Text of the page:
The Information has published a detailed look into the challenges that Apple has faced in expanding its manufacturing operations in India, including strict labor laws, unsatisfactory health and safety standards, and protectionist trade policies that have resulted in rising tariffs on smartphone components.
An excerpt from the paywalled report:
For example, one Indian supplier Apple approached in 2018 was Superpacks, which operated a packaging factory in Bangalore. Apple sent auditors to assess whether its supplier responsibility practices were up to Apple’s standards. The audits revealed dozens of violations. The site had no safety measures for storing chemicals, lacked monitoring for noise and wastewater, and didn’t have several environmental and construction permits. It didn’t properly test drinking water for workers and the site lacked a fire hydrant system, according to a person close to Apple.
Apple spent months pushing Superpacks to fix the violations. However, the Indian company stopped giving updates and missed deadlines for fixes. Apple ultimately didn’t give it a business contract. Superpacks didn’t respond to a request for comment.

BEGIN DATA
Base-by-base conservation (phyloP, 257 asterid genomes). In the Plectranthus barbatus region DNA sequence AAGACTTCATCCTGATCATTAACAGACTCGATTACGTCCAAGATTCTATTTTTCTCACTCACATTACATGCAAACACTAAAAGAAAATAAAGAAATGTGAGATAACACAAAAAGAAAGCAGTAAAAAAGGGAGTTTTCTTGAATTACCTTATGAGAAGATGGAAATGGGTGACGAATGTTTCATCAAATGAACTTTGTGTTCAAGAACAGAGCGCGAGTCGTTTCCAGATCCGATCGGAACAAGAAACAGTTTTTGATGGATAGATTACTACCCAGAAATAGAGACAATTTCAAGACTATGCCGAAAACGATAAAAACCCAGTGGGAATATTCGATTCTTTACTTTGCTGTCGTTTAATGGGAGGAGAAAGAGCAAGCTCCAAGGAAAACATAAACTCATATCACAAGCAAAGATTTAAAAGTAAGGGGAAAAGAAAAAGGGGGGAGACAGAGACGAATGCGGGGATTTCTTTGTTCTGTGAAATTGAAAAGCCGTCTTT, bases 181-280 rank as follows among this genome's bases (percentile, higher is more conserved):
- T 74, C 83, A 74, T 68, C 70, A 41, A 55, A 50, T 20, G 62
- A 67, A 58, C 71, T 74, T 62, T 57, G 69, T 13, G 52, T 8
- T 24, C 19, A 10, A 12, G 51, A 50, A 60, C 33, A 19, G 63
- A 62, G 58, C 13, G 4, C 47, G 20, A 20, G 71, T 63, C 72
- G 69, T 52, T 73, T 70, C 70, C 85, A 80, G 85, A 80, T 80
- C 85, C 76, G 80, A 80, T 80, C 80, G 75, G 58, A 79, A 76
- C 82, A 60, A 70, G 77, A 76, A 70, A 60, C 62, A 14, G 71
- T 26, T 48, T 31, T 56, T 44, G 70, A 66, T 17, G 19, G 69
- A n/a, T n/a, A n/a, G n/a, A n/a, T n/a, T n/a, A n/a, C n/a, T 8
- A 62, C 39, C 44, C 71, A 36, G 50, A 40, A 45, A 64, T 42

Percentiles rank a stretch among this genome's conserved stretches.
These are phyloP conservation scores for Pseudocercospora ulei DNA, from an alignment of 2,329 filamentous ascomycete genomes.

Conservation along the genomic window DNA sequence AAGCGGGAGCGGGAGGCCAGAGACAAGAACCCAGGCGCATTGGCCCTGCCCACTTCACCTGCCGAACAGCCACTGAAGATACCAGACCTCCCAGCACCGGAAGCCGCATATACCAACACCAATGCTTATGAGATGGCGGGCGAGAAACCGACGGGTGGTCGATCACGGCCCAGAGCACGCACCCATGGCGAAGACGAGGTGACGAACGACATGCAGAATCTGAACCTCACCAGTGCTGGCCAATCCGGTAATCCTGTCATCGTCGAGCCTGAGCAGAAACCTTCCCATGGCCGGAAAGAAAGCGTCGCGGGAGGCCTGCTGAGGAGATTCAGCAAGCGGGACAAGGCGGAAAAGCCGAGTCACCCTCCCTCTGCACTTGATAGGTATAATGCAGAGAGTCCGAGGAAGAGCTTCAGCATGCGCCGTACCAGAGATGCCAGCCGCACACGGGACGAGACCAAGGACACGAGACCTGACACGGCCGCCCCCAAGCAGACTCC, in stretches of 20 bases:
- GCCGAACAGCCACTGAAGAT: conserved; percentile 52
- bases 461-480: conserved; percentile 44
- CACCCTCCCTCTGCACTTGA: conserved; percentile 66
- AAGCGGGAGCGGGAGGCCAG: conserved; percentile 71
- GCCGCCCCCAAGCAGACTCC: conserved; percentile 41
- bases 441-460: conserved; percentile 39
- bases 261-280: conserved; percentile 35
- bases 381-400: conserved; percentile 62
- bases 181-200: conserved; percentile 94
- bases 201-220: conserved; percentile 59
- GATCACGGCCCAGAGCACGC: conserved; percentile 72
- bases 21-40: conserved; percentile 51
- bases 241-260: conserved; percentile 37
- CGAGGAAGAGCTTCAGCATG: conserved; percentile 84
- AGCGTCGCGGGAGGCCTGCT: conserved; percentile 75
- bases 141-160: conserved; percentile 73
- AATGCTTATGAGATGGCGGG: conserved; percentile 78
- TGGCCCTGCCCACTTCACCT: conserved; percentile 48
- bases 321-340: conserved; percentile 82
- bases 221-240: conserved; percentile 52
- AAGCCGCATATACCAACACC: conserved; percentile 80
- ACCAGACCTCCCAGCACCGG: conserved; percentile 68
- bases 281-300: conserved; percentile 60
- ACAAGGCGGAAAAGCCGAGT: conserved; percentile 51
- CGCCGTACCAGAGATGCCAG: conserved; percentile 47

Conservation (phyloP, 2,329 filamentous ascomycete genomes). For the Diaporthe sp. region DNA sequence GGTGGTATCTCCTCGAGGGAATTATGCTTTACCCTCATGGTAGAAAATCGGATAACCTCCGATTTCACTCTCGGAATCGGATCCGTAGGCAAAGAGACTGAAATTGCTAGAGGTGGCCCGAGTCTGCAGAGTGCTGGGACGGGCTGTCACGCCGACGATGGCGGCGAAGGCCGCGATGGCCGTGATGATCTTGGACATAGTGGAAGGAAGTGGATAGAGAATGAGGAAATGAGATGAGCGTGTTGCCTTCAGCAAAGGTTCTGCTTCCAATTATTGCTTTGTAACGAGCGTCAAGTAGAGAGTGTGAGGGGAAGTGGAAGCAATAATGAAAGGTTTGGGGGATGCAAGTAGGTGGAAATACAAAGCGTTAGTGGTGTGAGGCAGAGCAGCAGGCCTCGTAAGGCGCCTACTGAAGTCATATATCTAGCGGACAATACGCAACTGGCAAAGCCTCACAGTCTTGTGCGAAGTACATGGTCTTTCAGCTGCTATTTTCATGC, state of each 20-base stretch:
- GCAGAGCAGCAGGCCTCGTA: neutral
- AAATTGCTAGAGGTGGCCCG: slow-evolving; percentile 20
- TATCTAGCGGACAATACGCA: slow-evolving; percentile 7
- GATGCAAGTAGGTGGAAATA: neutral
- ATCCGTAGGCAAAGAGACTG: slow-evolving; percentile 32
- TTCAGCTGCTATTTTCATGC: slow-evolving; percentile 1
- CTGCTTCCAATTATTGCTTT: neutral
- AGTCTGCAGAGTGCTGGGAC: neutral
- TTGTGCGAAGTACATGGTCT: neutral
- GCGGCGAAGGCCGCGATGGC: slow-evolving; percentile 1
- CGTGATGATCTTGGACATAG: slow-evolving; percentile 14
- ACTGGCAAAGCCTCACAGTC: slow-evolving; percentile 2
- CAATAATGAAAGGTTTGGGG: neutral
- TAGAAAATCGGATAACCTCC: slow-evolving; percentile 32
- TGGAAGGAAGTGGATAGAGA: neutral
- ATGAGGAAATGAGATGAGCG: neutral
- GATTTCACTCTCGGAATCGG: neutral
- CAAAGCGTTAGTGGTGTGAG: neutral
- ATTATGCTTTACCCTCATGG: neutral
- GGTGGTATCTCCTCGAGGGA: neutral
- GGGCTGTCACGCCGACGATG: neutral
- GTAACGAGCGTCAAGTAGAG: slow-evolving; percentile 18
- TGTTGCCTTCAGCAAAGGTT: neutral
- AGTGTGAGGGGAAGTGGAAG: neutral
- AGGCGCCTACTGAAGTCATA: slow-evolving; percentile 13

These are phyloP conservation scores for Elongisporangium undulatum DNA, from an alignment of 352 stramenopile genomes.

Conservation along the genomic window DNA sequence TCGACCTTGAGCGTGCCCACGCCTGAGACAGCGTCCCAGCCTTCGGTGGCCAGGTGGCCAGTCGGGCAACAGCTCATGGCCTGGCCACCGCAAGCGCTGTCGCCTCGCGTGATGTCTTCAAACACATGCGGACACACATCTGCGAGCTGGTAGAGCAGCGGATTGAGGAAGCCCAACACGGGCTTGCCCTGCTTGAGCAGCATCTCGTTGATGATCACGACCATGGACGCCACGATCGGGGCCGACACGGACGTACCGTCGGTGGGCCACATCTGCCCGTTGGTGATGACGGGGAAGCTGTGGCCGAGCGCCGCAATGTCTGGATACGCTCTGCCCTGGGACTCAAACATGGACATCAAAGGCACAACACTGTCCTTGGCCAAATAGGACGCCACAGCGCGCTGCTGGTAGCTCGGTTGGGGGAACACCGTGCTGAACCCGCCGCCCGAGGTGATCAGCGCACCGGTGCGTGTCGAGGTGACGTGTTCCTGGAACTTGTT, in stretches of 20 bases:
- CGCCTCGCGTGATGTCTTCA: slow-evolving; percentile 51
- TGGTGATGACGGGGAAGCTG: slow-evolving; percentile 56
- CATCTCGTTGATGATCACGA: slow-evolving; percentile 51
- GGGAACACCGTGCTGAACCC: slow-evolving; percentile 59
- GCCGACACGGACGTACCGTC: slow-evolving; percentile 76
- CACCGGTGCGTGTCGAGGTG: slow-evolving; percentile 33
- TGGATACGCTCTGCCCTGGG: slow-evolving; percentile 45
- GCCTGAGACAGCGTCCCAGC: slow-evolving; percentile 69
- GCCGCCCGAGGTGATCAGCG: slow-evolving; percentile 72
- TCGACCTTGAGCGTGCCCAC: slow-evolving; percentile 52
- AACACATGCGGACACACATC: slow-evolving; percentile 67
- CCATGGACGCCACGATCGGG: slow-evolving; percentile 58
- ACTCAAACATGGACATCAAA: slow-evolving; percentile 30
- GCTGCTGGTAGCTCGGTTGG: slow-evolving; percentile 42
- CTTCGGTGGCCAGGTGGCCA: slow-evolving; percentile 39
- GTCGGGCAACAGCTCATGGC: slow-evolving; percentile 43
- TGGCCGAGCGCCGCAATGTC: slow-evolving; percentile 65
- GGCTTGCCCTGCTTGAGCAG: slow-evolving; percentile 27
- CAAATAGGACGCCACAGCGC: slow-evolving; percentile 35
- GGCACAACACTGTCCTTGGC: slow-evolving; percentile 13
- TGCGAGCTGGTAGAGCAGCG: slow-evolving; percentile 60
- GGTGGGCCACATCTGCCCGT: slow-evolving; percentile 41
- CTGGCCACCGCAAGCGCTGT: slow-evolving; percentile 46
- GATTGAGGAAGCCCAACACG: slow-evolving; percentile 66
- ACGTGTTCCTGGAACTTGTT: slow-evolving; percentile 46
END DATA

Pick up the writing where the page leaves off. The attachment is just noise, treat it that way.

Apple has reached agreements with some suppliers in India, such as Wistron, which assembles the iPhone 7 in the country. However, the majority of Apple’s manufacturing remains in China, with recent issues such as the U.S.-China trade war and the COVID-19 coronavirus outbreak emphasizing the need for diversification.As the report notes, India recently relaxed rules on local sourcing of components, paving the way for Apple to open an online store in India later this year and its first retail store in the country by next year.
Full Article: Inside Apple’s Search for an Indian Supply Chain by The Information